5. Parties’ Contentions

A. Complainant

Complainant asserts that it has valid trademark rights in the “BLOUSSANT” mark (the “Mark”) by virtue of its trademark registrations in the United States of America, the European Community, Canada, Mexico, China and Republic of Korea. Additionally, Complainant describes substantial amounts of “time and effort, as well as money, in advertising and promoting the BLOUSSANT mark”. Through magazine and other print advertisements, television infomercials, and sales of its “Bloussant” breast enhancement product, and by virtue of its gross revenues that now exceed $80 million annually, Complainant’s trademark has become known and identified with Complainant’s “Bloussant” brand of breast enhancement supplements.

Complainant alleges that it has protected its interests in the Mark through the sending of cease and desist letters and through civil actions, and that it has been awarded injunctions against previous infringers. Complainant registered the domain name <bloussant.com> to be used in conjunction with its product. Upon discovery of Respondent’s website, Complainant attempted to send by both mail and fax a cease and desist letter. Neither attempt was successful, as the letter was returned as “Refused”, and the fax number was not operative.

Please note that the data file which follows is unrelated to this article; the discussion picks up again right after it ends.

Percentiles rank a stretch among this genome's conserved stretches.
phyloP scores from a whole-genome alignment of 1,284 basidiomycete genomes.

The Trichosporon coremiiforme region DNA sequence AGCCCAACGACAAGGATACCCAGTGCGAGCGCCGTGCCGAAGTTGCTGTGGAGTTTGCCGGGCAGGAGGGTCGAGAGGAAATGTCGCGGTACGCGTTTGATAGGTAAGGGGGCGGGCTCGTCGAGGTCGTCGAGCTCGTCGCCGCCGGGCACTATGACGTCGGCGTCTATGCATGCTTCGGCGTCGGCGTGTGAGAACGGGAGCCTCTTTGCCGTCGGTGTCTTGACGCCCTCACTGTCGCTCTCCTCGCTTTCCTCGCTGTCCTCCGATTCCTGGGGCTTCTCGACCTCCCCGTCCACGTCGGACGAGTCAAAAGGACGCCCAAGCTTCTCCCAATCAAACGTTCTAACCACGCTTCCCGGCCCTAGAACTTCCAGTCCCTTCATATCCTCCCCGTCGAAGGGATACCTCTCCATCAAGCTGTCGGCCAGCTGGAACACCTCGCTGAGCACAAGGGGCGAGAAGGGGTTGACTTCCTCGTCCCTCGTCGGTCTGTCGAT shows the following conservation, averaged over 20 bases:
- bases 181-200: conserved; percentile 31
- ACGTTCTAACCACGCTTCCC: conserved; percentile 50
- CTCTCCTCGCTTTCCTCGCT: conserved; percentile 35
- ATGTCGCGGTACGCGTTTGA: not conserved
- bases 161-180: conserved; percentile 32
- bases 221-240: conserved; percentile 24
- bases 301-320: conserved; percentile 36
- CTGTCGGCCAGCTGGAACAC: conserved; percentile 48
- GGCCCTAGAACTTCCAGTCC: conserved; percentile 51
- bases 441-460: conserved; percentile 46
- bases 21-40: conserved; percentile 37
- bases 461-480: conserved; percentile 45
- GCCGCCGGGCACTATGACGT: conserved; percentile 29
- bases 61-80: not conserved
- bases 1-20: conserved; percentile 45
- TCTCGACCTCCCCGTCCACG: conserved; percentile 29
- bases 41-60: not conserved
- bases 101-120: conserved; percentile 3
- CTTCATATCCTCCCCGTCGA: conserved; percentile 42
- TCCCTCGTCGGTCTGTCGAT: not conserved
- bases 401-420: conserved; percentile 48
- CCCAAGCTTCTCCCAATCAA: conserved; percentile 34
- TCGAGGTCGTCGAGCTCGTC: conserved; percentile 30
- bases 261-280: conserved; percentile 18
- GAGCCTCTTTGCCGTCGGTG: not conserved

Complainant avers that Respondent has no rights or legitimate interests in respect of the Domain Name. That Domain Name resolves to a website at which Respondent sells its own breast enhancement products, which creates a likelihood of confusion between Complainant’s products and the Respondent’s goods. In fact, Complainant contends that Respondent’s website “promotes unauthorized competition and counterfeit herbal supplements for breast enhancement” under the name “Bloussant Advanced”.

Finally, Complainant asserts that the Domain Name was registered and is being used in bad faith. The Domain Name incorporates Complainant’s mark in its entirety, and Respondent owns no trademark rights in the mark BLOUSSANT or any similar mark. Complainant did not consent to, license, or otherwise authorize Respondent to use or register the disputed domain name. Respondent registered the Domain Name after Complainant’s mark had acquired sufficient goodwill and brand recognition, with the intent of causing and thereafter profiting from potential customers’ confusion.